Shabbat Unplugged

Devorah Heitner, PhD is an experienced speaker, workshop leader and as founder of Raising Digital Natives, is a consultant & expert on the research on kids media.

Families are struggling with how to manage their children's digital experiences, and how to develop a healthy media ecology that promotes digital literacy without letting media take over their lives. Parents have questions about Internet usage on playdates, gaming "addiction" and when to allow access to devices from the iPod touch, to cell phones and tablets. When I speak to parents, I share ideas about how to create a positive digital media environment in your home by carefully considering devices and apps before giving children access to them.

In addition to children's media usage, I encouraged them carefully review their own relationships to their devices and the constant connectivity that we've all come to rely on. Jewish families, like many parents everywhere are dealing with the information overload, employers that expect instant responses to  texts and emails sent during family time, etc. While technology can make us feel in-demand and super-productive,  unplugged time is more important than ever–and it doesn't happen on its own.

Kids want and need unplugged time with their friends and with their parents, even if they don't express this need directly.

Here's a list of "Phone/Screen Time rules for parents" from a group of 5th graders I worked with recently.

  • "Get Blue Tooth so you don't call or text while driving"
  • "No Phone at Dinner, Restaurant"
  • "Have someone else text for you when driving"
  • "Don't get calls and faxes all night long"
  • "When an adult is on the phone, kids should be able to play video games."

Hearing these sharp insights from the mouths of kids I work with is a good reminder of how closely kids are observing us!

In the Jewish community and beyond, parents are increasingly distracted by technology. We spend a significant amount of time with one foot in our immediate environment and other foot in "the cloud" or on social media. Our distractedness may even lead our toddlers to and young children more vulnerable to injuries. And our older children can be "injured" in subtler ways by our inattention.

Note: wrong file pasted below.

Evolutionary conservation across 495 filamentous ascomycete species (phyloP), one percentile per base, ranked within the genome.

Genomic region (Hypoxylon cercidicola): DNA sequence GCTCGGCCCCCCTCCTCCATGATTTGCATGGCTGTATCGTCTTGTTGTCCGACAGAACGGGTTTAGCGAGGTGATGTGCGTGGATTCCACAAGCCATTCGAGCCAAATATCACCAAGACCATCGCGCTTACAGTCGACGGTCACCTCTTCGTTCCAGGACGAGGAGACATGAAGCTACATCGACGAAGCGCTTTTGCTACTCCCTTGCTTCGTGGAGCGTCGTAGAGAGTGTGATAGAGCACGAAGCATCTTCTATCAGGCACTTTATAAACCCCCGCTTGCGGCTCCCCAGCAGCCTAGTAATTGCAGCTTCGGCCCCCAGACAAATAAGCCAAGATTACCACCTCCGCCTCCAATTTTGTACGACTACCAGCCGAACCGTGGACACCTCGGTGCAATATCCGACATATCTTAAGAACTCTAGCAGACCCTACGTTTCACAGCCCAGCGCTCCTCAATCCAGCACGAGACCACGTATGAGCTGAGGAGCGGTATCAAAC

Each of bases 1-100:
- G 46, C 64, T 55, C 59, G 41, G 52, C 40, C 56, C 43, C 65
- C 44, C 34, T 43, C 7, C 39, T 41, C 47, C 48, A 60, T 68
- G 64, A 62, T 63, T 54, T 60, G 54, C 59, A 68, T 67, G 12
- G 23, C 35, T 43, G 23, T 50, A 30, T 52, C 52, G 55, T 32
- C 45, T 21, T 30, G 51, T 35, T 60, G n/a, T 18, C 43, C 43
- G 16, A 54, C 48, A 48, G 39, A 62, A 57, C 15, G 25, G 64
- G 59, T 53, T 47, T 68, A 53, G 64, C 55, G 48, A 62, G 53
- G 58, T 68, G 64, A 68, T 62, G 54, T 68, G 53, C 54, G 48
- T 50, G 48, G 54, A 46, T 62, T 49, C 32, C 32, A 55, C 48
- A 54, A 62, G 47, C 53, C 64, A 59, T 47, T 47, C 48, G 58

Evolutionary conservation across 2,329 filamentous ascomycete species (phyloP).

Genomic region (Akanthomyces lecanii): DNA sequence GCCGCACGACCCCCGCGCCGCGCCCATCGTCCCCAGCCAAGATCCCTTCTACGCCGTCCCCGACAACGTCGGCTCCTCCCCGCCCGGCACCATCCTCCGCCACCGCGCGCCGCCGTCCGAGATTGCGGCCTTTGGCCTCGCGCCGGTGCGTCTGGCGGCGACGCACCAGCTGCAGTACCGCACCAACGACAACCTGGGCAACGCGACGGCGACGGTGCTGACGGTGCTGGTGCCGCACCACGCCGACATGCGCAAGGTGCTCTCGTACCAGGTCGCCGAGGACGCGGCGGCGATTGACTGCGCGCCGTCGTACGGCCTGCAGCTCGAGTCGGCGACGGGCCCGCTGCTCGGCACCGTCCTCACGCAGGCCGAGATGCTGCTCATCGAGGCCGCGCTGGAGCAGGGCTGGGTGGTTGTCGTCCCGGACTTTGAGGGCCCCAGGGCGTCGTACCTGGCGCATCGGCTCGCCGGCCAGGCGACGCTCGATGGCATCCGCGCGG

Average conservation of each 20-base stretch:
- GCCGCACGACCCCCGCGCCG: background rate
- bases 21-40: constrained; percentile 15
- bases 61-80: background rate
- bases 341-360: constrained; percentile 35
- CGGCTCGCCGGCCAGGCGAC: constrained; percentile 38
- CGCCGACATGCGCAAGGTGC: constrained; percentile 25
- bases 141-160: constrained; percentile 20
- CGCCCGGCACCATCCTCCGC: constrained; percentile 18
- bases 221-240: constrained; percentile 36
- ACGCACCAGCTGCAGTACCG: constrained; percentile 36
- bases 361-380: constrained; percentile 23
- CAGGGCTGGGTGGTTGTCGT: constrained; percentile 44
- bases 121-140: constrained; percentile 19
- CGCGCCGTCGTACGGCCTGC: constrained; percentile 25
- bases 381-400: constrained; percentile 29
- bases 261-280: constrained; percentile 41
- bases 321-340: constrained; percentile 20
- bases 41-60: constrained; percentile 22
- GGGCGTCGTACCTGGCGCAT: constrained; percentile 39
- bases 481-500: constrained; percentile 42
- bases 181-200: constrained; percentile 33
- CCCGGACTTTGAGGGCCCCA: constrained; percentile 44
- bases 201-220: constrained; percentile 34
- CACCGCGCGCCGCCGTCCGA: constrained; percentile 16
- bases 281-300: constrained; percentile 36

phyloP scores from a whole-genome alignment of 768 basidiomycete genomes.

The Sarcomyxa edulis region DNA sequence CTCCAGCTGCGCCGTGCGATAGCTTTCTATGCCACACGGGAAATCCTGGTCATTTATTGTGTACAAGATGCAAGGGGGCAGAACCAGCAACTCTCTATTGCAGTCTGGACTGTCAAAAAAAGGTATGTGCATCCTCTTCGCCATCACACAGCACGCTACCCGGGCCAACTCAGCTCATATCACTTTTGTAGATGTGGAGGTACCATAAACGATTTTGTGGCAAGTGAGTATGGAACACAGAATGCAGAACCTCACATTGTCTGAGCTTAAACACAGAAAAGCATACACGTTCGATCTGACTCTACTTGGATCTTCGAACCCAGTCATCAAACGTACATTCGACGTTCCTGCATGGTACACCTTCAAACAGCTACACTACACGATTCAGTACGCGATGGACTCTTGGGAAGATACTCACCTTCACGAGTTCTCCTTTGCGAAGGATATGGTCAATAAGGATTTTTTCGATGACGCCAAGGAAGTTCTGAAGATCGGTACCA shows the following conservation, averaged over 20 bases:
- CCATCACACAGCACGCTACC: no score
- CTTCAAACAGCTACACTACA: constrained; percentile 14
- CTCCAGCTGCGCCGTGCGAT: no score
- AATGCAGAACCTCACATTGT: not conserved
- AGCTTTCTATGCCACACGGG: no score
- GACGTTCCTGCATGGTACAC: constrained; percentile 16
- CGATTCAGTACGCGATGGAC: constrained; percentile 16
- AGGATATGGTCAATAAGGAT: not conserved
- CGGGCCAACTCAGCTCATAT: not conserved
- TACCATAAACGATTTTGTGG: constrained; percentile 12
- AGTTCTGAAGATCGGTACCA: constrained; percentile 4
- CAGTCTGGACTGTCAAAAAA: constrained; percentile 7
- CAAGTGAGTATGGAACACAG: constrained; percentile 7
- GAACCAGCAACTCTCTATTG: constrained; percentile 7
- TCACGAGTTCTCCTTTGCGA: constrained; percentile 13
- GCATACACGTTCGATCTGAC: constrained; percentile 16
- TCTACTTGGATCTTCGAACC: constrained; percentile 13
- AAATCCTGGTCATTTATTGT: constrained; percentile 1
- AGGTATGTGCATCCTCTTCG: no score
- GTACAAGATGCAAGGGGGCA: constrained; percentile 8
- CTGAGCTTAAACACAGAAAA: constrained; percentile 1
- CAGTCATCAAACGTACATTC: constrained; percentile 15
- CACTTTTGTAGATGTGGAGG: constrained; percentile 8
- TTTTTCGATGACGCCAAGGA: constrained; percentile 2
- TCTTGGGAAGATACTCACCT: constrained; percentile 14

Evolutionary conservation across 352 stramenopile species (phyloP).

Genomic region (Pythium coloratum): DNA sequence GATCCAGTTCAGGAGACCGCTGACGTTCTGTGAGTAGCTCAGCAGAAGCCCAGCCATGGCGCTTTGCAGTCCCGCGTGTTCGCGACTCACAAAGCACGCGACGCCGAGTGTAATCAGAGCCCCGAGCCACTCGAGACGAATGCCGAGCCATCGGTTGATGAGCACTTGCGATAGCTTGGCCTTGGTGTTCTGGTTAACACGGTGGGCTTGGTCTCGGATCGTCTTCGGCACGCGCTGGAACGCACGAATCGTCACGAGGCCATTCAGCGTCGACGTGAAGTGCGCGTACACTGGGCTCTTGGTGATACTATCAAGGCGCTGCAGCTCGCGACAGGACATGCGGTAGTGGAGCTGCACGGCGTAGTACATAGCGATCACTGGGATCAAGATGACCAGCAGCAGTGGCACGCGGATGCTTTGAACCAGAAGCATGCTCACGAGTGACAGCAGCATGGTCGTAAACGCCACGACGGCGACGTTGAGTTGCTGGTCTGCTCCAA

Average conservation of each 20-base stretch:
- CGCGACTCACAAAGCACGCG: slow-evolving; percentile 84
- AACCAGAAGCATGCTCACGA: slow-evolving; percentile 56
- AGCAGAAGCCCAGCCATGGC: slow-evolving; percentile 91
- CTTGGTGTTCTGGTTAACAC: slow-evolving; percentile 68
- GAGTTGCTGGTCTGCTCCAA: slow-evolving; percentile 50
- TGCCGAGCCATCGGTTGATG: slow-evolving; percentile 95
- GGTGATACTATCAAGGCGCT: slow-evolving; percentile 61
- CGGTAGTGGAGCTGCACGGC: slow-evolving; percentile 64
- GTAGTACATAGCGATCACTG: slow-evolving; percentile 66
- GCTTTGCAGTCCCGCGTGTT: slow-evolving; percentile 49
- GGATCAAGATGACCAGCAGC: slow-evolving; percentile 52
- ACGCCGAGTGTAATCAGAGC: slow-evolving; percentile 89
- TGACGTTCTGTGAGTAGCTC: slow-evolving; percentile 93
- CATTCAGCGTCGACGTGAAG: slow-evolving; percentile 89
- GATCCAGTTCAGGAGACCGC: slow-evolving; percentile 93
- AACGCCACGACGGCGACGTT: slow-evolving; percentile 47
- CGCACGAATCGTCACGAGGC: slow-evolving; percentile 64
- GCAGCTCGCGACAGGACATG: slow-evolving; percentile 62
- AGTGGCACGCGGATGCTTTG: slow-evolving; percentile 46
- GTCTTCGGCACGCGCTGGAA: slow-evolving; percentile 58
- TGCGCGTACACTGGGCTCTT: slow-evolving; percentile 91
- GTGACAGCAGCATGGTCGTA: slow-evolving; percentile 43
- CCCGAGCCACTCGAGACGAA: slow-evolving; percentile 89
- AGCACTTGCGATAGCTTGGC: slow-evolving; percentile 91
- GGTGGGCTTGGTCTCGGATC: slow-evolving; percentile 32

Parents can help children embrace the positive potential of connectivity with weekly google hangouts or Skype time with distant grandparents, choosing tzedaka opportunities though online research and helping kids start creative digital projects such as  Bar or Bat Mitzvah Blog that can be shared with friends and family. Keeping track of your media ecology for a week, including noting every time you are multitasking will give you a good picture of where your devices are enhancing your family life, and where it might be undermining it.

For Jewish families, Shabbat offers a the perfect opportunity to create some unplugged time. Even if you still use electricity, or drive your car to shul, you can still choose to leave your devices at home, not check email, and skip that status update. Turning off the wifi at the router might help some families avoid temptation. If you let people know that you are offline at this time, and are consistent about it, you can carve this space out of your hectic life.

Bringing a little bit of Shabbat into the week could mean that you let you boss know that your are eating dinner with your kids and doing bedtime from 6:30-8:30pm and you can't answer texts or emails at that time. All of us need to push back against both workplace and social obligations that crowd out time for reflection and our closest relationships. After shabbat dinner with my husband and my son, I sleep more restfully than I do the rest of the week, when I am frequently answering email until 11pm.

On April 25th, I'll be presenting on a webinar through Darim Online about how Jewish educators can help children and parents draw on Jewish values and traditions to create a healthy and intentional family media ecology. (You can register here:

From unplugging on shabbat to finding ways to do tikkun olam in the digital sphere to resisting the temptation to gossip, there are many intersections between our Jewish values and traditions and nurturing digital citizenship in our children and a positive media ecology for our whole family. In the webinar, I'll draw on current research as well as my experiences at schools working with parents, faculty and students.

I look forward to answering your questions, and engaging in a dialogue about how Jewish Educators can support families at this time of great change in family life.

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